An imperative sentence in English rarely starts with the subject ‘you’ unless the speaker wants to adopt an emphatic tone. In Chinese, the omission of the subject 你 or 你们 is optional. The presence or absence of 你 or 你们 has no effect on the tone adopted by the speaker.
Nǐ kàn ！chē lái le 。kuài pǎo 。
Look! The bus is coming. Hurry and run.
Tīng ！hǎo xiàng yǒu rén zài qiāo mén 。nǐ qù kàn kàn shì shuí 。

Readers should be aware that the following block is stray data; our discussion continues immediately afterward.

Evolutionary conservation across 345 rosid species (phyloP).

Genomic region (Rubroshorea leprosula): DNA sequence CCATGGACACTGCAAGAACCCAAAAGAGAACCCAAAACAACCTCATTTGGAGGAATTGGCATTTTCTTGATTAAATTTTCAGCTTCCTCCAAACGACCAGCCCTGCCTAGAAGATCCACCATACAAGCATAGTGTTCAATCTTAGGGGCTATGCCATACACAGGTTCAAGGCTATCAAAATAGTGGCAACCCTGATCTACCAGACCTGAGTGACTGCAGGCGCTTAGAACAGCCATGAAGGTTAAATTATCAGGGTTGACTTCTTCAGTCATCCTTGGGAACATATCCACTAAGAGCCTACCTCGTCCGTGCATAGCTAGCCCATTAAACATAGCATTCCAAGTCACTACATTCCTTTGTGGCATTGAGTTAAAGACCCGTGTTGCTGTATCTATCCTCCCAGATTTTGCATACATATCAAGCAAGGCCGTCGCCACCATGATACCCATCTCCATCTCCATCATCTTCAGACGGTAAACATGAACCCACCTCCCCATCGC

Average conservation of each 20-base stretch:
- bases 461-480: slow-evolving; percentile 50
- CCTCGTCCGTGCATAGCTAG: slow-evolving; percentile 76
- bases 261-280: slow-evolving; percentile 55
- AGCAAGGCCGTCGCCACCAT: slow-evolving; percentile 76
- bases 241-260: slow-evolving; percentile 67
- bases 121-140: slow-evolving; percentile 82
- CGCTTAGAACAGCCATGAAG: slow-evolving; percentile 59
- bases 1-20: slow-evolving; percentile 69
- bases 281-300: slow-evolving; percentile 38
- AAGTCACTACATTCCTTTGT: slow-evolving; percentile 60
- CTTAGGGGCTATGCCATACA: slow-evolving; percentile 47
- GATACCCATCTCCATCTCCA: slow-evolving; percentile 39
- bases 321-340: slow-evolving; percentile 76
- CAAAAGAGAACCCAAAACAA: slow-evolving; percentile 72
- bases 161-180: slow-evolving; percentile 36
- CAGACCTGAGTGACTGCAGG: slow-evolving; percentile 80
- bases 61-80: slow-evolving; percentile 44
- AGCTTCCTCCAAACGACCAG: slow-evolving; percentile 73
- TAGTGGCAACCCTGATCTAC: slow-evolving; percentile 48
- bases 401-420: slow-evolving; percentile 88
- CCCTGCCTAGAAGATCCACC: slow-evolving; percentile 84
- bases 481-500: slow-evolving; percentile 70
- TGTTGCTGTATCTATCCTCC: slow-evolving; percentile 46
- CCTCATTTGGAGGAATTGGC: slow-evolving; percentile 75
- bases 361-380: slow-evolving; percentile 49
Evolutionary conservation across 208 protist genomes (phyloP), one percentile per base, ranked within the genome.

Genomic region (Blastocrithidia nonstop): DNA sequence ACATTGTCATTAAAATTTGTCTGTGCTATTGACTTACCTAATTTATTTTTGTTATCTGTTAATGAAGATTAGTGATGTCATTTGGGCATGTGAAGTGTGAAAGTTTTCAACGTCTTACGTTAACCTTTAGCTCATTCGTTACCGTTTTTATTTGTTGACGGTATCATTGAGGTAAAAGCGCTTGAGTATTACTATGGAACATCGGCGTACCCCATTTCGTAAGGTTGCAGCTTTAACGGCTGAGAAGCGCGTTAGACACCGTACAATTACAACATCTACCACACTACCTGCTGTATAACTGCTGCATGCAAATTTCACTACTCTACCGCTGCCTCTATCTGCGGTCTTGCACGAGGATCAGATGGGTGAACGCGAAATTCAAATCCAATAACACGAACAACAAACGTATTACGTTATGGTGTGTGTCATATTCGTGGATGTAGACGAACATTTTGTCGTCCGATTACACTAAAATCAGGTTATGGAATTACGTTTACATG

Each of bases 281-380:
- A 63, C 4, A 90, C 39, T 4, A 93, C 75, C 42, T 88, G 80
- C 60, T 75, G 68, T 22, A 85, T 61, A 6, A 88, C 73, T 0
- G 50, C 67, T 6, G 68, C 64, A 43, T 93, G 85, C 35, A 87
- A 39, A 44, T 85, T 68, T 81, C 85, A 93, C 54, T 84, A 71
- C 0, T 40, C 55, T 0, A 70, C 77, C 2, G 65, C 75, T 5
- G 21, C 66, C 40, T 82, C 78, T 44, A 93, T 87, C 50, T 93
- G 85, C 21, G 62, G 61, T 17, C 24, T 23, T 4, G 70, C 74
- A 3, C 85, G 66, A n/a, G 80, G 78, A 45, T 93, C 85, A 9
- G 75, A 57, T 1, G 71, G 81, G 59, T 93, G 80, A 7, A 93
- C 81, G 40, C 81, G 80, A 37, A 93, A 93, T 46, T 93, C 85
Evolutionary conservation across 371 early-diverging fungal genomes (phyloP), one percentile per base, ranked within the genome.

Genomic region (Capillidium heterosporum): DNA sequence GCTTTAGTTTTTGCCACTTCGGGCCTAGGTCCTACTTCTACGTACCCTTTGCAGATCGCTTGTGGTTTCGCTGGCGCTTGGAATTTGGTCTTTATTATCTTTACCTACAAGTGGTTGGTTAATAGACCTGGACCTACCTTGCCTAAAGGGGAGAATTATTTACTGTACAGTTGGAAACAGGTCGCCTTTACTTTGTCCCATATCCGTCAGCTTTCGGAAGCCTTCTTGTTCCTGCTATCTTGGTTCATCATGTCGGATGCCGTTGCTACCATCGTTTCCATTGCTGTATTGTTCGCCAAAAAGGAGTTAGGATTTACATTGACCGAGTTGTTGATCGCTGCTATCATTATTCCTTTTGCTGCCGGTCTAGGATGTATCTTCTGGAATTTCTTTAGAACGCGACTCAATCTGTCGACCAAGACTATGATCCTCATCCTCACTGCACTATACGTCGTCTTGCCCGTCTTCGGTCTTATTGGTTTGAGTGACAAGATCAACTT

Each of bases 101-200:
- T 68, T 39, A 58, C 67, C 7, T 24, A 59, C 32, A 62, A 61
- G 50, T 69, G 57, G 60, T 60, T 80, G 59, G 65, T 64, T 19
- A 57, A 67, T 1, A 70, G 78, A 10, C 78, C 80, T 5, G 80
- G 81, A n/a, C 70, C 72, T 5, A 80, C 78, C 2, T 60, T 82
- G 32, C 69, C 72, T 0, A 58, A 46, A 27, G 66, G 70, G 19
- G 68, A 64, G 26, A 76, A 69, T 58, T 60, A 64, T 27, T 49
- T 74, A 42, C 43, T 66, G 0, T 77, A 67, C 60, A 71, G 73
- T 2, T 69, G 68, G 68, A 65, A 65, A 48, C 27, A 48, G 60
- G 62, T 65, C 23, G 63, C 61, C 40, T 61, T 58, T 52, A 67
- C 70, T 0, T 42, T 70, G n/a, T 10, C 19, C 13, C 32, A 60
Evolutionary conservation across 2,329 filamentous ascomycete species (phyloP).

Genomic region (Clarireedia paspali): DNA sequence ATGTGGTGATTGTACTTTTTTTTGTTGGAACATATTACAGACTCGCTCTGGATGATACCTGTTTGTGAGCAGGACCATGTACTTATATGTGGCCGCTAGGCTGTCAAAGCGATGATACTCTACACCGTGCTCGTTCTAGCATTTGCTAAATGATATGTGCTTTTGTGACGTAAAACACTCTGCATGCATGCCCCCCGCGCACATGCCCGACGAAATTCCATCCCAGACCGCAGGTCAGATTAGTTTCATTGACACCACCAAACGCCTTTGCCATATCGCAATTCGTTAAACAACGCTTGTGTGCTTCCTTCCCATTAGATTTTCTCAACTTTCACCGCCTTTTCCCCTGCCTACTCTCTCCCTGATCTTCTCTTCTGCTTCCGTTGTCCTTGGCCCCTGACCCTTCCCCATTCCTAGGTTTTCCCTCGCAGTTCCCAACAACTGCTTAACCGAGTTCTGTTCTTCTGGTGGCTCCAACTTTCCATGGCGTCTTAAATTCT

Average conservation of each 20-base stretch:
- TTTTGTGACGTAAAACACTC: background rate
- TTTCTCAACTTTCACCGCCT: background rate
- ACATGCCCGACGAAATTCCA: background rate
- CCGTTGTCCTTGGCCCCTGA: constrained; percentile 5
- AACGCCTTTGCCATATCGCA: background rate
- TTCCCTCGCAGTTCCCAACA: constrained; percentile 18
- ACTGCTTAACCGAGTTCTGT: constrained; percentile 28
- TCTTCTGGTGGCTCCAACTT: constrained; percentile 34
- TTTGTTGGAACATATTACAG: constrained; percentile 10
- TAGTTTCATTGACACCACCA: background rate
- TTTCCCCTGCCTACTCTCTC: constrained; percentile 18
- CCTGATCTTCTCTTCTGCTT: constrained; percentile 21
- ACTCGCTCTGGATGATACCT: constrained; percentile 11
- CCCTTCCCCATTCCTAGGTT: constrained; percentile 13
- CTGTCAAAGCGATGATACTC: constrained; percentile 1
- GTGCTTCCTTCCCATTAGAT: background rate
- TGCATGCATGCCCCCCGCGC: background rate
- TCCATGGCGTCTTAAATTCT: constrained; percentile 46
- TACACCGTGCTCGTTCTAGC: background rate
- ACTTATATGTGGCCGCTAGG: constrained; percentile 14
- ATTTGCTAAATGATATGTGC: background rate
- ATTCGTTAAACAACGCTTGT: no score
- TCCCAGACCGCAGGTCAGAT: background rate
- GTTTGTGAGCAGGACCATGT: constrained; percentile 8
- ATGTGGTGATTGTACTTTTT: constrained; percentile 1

Listen! It sounds like someone is knocking on the door. Go take a look to see who it is.
When one gives different commands to more than one person, 你 is used in each command.
Lǎo wáng ，nǐ sǎo dì ；xiǎo zhāng ，nǐ cā chuāng hù ；xiǎo lǐ ，nǐ mò zhuō zǐ 。
Lao Wang, you sweep the floor; Xiao Zhang, you clean the windows; Xiao Li, you wipe the tables.
 Yip, P. C., Rimmington, D., Xiaoming, Z., & Henson, R. (2009). Basic Chinese: a grammar and workbook. Taylor & Francis.